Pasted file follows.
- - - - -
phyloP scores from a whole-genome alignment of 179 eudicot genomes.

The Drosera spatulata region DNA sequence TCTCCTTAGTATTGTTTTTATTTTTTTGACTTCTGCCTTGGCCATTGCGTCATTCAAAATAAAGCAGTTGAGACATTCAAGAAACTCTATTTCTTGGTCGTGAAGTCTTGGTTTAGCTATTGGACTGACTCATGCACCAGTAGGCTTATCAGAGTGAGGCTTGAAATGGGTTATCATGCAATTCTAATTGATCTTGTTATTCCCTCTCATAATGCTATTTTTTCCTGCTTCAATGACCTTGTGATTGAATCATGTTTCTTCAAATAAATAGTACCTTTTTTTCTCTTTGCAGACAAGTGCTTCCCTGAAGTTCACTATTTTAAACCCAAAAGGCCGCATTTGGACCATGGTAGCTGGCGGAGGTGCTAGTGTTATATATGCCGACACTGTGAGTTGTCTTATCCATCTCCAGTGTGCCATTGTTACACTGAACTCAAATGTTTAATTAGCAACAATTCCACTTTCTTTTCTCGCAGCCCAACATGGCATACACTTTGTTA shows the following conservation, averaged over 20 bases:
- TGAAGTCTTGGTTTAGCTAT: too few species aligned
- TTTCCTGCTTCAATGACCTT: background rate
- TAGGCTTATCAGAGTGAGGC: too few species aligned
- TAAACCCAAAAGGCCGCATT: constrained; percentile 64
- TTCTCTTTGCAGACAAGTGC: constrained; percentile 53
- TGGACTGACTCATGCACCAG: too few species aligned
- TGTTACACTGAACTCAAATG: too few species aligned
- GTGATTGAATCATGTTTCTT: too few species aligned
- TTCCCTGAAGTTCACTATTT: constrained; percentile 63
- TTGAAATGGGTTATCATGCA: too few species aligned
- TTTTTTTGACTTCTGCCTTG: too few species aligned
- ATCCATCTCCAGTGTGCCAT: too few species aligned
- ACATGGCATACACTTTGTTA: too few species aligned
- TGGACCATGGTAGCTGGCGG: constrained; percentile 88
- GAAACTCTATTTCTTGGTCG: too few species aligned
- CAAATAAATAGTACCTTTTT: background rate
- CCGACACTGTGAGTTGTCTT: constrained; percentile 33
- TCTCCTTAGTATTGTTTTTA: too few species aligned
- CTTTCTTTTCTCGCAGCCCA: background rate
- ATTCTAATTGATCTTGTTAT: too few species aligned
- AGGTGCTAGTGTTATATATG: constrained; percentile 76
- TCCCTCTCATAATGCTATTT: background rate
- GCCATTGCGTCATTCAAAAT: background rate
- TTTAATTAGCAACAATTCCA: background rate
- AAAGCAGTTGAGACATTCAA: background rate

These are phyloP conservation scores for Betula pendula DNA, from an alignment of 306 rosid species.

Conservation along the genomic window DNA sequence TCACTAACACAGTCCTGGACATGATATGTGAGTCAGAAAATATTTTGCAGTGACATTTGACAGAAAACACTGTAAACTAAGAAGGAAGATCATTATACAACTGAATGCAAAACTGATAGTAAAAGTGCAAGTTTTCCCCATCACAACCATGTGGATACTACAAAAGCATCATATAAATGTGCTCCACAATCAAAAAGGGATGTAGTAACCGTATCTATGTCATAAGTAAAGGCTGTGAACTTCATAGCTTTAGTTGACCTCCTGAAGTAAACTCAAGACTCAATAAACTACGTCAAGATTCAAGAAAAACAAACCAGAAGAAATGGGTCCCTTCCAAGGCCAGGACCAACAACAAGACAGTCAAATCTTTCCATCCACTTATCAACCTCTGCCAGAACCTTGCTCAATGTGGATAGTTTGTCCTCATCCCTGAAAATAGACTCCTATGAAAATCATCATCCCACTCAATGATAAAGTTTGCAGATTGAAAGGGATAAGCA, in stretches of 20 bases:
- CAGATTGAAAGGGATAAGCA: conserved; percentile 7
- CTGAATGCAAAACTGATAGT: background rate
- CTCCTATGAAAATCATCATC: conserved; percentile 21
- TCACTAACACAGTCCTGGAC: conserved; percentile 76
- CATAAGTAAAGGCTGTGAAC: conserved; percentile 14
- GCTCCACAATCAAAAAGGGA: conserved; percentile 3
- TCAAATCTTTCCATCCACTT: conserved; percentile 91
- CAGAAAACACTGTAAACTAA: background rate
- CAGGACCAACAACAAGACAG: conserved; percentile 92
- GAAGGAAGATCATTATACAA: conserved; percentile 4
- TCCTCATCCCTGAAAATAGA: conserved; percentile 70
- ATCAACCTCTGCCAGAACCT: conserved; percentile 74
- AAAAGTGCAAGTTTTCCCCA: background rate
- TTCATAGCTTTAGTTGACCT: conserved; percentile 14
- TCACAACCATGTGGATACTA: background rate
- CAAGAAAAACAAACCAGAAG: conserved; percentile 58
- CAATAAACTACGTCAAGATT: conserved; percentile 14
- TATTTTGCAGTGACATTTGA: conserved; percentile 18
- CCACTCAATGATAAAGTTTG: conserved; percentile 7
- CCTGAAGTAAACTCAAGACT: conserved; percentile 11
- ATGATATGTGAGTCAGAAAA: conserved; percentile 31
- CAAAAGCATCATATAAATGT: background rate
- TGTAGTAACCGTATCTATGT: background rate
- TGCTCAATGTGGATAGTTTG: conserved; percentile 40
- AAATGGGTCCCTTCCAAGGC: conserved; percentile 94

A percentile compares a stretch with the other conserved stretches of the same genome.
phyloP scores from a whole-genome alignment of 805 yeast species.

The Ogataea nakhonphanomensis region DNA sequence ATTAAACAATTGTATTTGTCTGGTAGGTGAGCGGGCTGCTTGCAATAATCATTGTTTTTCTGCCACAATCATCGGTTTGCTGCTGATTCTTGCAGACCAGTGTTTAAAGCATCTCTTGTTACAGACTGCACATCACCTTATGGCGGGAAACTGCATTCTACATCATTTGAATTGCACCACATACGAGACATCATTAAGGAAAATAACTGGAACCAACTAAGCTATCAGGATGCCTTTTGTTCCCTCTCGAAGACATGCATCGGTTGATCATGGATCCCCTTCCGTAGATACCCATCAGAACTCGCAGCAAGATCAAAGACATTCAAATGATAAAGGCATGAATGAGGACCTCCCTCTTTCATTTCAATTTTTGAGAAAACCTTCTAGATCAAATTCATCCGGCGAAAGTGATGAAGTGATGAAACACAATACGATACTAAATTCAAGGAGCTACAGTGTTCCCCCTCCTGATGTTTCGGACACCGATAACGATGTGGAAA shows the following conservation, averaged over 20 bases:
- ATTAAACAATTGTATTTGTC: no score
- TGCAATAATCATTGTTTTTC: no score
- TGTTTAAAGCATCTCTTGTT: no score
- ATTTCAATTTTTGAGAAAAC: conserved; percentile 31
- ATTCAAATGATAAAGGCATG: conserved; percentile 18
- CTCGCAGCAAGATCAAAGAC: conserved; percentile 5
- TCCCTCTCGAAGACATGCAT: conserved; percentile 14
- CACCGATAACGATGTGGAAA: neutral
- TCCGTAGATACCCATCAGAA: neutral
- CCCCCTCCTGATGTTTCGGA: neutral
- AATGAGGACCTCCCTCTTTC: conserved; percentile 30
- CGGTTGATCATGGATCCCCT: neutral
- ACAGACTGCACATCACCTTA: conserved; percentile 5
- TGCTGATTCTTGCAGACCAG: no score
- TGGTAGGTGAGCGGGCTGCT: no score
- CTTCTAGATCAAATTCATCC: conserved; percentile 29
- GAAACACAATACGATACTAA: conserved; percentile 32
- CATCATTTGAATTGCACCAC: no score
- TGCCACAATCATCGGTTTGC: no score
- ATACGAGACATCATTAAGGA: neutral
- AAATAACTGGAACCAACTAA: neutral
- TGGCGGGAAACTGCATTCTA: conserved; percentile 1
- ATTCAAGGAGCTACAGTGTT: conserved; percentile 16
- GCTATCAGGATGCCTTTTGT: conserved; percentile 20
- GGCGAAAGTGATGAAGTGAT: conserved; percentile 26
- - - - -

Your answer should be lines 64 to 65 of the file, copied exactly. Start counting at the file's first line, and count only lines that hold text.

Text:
- TCCCTCTCGAAGACATGCAT: conserved; percentile 14
- CACCGATAACGATGTGGAAA: neutral